When this work at the beachhead was completed, the unit moved up the road to this small hamlet of Les Moulins; some of the wounded were taken to a courtyard of a house in this village, the rest being taken to a convenient crater on the beach, above high water mark, and were made as comfortable as possible under these conditions for the night. The rest of the unit spent the night lying on the edge of the road at the entrance to the village, which was situated between two thickly wooded hills and in most places there was a low wall on the side of the road which rendered some shelter from the continuous sniping that went on all through the night. These cliffs were full of snipers that had underground passages like rabbit warrens, honeycombing the whole area.
Soon after dark, 6 Ju. 88s, the only enemy aircraft so far seen or heard, came over and dropped some bombs on the beach; one of these aircraft was shot down by the Navy. At intervals, throughout the night, there were odd bursts of fire, from the 88s, bursting just above us.
At 0500 hrs S/Ldr Trollope went up the road to see if it was possible to move the Unit farther inland, as it was obviously in a very dangerous position where it was, apart from the fact that it was blocking the road should further transport be disembarked. Actually nothing was disembarked on this beach after 21 B.D. Sector till late the following afternoon. The result of the reconnaissance showed that it appeared possible to move a mile or so up the road but just before this move took place F/Lt Efinberger, who was sent up this road to find a position to park the convoy, came back and reported that the road was now under cross machine-gun fire, and that he had been fired at a number of times, on one occasion having his steel helmet knocked off. From later experiences it is considered that this fire might have come from the Americans, who mistook the R.A.F. blue for the enemy.
At about 1100 hrs the 88 mm guns opened up on the beach with greater determination, so the Unit, after a further reconnaissance, moved up the road and pulled into a field about ¾ mile up, as Transit Area No. 3 was still not open. This field was full of American snipers, who were firing over our heads into the wooded hill at random. There was also a certain amount of return fire from enemy snipers, but nobody was seen to be hit. At approx. 1400 hrs, Major Kolakos, Intelligence Officer, 49th A.A. Brigade, contacted us in the field and told us that Gen. Timberlake suggested that the unit pulled into Transit Area No. 2 at the top of the hill and adjacent to his headquarters. This was the first official contact of any sort that had been made with the Americans since landing. The convoy moved out of this field almost immediately through the village of St Laurent(where terrific rifle fire was taking place) and went to Transit Area No. 2 where it settled for the night. This place was pretty crowded but the men managed to find room to dig foxholes for themselves to sleep in. It was an extremely noisy position, as there was cross shell fire going on overhead between the Navy and the 88 mm guns, which were again shelling both beaches.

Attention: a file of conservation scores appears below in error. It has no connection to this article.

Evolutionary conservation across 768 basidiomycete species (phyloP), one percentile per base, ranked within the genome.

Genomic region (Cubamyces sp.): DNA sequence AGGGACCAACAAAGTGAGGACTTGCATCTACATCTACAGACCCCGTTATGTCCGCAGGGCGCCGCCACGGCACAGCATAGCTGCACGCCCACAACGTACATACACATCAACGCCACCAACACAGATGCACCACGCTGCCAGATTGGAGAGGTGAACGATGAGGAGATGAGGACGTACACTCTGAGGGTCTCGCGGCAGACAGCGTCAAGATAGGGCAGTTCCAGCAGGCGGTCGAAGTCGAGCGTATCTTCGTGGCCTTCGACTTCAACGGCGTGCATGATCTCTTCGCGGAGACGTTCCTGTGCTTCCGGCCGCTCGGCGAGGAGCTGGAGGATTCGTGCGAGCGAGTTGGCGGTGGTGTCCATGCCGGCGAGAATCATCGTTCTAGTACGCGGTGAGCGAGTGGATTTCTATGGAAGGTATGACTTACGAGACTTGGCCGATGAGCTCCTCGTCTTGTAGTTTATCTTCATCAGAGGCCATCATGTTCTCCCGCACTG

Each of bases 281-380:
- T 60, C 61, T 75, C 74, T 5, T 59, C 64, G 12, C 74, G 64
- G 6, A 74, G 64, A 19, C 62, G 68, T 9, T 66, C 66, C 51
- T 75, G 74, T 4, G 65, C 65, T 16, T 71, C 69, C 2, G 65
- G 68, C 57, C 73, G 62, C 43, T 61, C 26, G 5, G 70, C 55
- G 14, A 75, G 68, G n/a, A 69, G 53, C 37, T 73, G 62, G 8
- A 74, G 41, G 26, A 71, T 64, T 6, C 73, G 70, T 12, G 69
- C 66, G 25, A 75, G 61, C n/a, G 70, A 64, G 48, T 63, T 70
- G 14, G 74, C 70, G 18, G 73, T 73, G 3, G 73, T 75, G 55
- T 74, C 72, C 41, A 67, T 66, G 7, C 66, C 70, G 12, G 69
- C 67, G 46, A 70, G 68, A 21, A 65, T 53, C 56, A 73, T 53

The Military position during the whole of this period was extremely precarious, the bridgehead reported not to be anywhere more than 2 to 3 miles deep. W/Cdr Anderson, who had been wounded in the wrist, and S/Ldr Trollope contacted Gen. Timberlake in the evening and the position was reviewed. It was decided to move the convoy next morning, June 8th, to a field nearby so that the equipment could be examined to see if it were possible to get any of it operational. By that time S/Ldr Best and the other technical officers (who had worked unceasingly salvaging equipment of all sorts from the beaches, ranging from vehicles down to small items of serviceable equipment from derelict vehicles) considered that it would be possible to set up and become operational if a site was selected, the original site still being in the hands of the enemy. S/Ldr Trollope again saw Gen. Timberlake, and a site was selected overlooking the cliff. The convoy moved there in the afternoon, and the equipment was set up ready to become operational on the following night.
By the afternoon of the 9th, the military position in this sector had improved to such an extent, the bridgehead now being 7 to 8 miles deep, that a signal was received, ordering G.C.I. 15082 to prepare to move. The work of packing up was started on immediately, hence the Unit did not operate on the night of 9th June, but moved to the new site on June 10th, where it set up and operated that night and claimed one enemy aircraft destroyed and one enemy aircraft damaged.
Up to and including 9th June there were large numbers of snipers in the area, all around St Laurent, and sniping was going on almost incessantly day and night. There was also a terrific barrage at intervals every night, from heavy and light ack-ack when enemy aircraft were over the area.
The snipers were firmly established, some in underground tunnels, others in thick woods surrounding the village. It is reported that some of these had secured themselves in trees by the aid of nets and were firing smokeless ammunition and hence almost impossible to find until they gave themselves up when their ammunition had run out.
The total casualties of the Unit were 1 officer and 9 other ranks killed; 1 missing; 5 officers and 31 other ranks wounded (one of the wounded has since died of his injuries).